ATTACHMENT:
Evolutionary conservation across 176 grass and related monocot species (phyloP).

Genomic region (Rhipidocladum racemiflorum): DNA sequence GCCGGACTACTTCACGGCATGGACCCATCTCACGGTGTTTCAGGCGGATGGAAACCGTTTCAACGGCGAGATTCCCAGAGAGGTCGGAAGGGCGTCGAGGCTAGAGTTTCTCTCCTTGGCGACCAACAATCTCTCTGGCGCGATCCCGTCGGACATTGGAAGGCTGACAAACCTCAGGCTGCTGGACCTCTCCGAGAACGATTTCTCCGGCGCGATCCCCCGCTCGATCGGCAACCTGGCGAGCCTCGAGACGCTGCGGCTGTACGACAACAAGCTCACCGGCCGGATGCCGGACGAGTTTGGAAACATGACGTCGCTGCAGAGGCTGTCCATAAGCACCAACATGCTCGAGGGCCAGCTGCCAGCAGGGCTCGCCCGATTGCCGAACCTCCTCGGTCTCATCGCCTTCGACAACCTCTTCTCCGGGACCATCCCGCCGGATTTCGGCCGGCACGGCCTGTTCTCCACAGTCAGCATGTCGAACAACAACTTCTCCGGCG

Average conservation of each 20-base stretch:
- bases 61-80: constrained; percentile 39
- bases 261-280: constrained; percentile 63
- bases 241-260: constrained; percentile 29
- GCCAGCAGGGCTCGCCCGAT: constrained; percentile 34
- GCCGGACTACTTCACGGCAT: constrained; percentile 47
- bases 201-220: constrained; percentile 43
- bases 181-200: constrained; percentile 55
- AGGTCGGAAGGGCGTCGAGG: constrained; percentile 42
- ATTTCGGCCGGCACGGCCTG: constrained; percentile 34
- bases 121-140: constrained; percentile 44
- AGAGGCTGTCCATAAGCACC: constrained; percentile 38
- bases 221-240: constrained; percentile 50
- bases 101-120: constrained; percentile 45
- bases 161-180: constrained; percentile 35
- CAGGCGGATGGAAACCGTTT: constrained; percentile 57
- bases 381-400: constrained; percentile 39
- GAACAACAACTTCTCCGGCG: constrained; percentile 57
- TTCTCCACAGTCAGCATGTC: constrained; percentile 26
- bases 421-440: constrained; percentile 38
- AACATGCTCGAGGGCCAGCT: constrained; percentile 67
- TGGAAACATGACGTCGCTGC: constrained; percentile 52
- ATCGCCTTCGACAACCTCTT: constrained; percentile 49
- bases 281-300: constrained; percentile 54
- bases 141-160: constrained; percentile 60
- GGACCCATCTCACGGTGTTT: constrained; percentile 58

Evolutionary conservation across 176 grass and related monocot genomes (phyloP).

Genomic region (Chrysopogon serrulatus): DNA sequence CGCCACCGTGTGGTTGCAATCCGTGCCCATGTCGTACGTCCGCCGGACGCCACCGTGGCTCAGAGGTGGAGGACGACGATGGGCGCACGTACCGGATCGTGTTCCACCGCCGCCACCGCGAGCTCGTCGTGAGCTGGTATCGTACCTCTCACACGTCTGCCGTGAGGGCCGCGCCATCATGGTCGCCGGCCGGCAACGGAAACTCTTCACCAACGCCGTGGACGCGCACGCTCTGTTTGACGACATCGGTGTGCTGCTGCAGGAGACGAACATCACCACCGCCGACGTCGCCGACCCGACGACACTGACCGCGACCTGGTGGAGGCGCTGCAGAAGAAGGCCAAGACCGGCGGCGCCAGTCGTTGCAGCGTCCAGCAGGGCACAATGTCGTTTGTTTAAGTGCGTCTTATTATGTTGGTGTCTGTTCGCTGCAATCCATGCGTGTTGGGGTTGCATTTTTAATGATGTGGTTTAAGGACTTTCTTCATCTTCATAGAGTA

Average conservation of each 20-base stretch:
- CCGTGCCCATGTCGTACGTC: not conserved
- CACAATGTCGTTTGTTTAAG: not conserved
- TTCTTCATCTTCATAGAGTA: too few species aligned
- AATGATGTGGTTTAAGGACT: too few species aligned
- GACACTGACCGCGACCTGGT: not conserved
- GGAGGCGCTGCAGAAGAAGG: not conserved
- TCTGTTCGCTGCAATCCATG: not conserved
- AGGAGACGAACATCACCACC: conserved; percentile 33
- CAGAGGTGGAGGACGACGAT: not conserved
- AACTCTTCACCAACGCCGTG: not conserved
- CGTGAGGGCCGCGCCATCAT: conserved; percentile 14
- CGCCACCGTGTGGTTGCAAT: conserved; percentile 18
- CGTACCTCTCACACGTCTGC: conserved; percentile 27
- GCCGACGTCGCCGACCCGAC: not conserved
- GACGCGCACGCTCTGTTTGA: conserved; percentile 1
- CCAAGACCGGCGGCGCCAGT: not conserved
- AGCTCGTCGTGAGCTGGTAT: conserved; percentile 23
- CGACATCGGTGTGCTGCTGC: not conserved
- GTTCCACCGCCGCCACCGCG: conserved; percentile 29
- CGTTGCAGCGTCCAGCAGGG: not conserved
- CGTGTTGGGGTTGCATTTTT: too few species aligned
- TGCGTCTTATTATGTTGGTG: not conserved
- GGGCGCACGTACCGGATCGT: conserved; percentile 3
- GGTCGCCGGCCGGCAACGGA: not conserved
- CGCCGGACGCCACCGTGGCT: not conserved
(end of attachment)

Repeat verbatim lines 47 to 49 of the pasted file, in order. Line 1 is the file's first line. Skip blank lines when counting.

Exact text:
- CCAAGACCGGCGGCGCCAGT: not conserved
- AGCTCGTCGTGAGCTGGTAT: conserved; percentile 23
- CGACATCGGTGTGCTGCTGC: not conserved